At the end of last month, the Chilean president, Michelle Bachelet, said that climate change w1ould become an obligatory subject for students to learn in the third and fourth grades of secondary school in history and science classes.

The President said, while making the announcement:  “We are confident of the effects that this policy can have in the long term for future generations. Environmental education is an opportunity for pedagogical innovation that can transform educational establishments into living spaces for learning”

Incorporating climate change education into curriculum was one of the themes investigated in the 2016 GEM Report: Educatio2n for people and planet. Our analysis of national curriculum frameworks from over 78 countries over the 2005-2015 period highlighted that only 40% mentioned climate change in their curricula. We also analysed the extent to which textbooks emphasise environmental issues across the world. Our research found that only half of secondary textbooks covered issues of environmental protection or damage.

Not including climate change issues in the curriculum takes its toll. According to the 2015 PISA assessment, only 70% of 15 year olds achieved a minimum proficiency level on major ideas and theories on the earth, space and eco-systems. In Chile, 65% reached that level. In Brazil and Peru, meanwhile, less than half did, showing that Bachelet’s example is surely one to follow.

Another assessment of grade 4 and 8 students, the TIMSS, showed that the average score for those who understood general knowledge about the earth fell in Chile from 2011 to 2015. A new strategy for the country was clearly in order.

3How climate change will be reflected in Chile’s curriculum is now being debated, with a final proposal to be put to the National Board of Education to approve. Our research found that schools can increase knowledge and awareness of climate change by incorporating environmental sustainability into classroom materials and curricula.

In Bangladesh, for example, the National Curriculum and Textbook Board prepared a school manual on climate change and health protection. Students received classroom training based on the manual and some others received a leaflet on climate change and health protection. Six months later, children’s knowledge of the topics in both schools had increased dramatically.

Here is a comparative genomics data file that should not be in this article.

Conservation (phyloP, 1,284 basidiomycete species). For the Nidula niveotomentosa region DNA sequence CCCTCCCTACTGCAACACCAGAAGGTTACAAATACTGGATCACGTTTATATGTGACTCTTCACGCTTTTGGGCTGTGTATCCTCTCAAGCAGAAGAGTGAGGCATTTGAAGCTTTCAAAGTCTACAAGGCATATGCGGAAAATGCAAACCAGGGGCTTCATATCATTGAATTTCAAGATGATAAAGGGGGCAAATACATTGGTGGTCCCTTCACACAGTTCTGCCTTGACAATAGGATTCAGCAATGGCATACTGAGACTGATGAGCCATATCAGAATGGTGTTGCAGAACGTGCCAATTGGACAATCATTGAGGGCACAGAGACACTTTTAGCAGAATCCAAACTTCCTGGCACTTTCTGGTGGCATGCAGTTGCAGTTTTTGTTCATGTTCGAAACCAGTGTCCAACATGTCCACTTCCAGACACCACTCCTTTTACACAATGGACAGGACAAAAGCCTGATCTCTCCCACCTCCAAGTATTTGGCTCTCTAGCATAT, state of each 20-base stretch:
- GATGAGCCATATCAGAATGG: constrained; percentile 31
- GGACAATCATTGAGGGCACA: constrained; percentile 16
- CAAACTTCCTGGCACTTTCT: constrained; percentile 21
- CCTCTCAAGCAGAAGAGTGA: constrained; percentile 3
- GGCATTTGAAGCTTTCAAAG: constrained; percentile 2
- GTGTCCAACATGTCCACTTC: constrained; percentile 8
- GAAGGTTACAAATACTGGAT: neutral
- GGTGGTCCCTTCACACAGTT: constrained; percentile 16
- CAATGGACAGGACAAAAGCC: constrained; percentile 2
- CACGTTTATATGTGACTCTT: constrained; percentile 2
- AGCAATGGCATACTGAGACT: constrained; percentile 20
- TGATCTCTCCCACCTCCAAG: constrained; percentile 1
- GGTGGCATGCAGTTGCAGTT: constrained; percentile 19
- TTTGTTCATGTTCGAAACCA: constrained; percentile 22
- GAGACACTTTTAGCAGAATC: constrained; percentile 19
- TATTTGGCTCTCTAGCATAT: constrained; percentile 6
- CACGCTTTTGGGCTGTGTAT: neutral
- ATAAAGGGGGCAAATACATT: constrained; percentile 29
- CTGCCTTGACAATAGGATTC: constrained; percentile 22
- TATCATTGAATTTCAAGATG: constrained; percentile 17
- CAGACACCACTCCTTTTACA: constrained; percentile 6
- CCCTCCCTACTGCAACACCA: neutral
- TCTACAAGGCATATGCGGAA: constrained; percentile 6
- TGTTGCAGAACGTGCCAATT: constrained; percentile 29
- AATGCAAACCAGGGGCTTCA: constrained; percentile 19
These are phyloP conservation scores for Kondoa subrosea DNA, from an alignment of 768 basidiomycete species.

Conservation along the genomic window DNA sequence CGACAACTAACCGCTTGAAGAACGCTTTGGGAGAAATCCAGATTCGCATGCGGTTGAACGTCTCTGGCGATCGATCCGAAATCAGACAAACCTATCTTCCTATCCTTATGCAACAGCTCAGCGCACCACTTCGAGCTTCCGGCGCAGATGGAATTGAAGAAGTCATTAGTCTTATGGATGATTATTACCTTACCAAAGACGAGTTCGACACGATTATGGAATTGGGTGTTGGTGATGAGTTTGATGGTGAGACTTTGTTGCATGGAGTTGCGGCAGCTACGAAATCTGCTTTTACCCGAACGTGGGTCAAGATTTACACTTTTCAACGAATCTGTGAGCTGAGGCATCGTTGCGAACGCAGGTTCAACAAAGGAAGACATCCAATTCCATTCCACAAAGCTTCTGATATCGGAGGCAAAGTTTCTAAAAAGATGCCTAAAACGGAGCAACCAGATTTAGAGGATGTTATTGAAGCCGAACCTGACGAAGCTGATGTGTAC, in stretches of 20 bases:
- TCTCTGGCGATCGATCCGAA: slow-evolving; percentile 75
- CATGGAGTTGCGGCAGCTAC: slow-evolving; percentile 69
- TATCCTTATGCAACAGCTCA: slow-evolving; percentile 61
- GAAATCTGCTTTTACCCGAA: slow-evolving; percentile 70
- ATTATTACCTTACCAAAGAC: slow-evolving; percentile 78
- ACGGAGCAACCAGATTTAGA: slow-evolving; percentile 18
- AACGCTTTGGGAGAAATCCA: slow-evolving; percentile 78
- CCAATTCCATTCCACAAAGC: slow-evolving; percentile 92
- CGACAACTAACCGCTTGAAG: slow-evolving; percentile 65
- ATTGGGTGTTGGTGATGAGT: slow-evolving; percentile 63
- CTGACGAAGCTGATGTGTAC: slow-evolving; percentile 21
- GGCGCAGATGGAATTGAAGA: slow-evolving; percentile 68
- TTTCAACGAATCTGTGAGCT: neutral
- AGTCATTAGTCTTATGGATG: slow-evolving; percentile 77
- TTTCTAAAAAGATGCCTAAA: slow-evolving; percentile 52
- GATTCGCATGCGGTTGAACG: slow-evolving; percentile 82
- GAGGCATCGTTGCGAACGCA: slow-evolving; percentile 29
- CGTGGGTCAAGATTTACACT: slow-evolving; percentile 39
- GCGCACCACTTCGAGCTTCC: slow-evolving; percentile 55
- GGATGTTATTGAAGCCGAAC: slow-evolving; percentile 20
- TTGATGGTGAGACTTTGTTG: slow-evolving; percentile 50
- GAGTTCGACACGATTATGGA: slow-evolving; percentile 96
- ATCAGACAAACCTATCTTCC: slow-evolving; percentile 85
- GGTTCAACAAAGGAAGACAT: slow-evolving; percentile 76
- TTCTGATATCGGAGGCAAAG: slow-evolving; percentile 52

Education can also reduce vulnerability to climate change. A comparative study on Cuba, the Dominican Republic and Haiti focused on the role of formal education in reducing vulnerability, and explored education’s potential impact on disaster management and prevention and on post-disaster management. It found that a lack of education and low literacy rates prevented people from understanding warnings. In Cuba, a country with high literacy and enrolment rates, the level of vulnerability to climate-related disasters was reduced thanks to schooling.

But Chile should recognise during this reform that education for climate change is not only a matter of just adding a subject to the curriculum. It should also be adopted in a whole-school approach, addressing climate change in school priorities and school ethos, including in the way teachers are trained, and how schools connect with communities.

4The way this announcement plays out in practice will be one to watch. What it tells us already, however, is that the Paris agreement is still being put into effect, even if it has been put into question. If some are denying the existence of global warming, Chile is accepting it and more.

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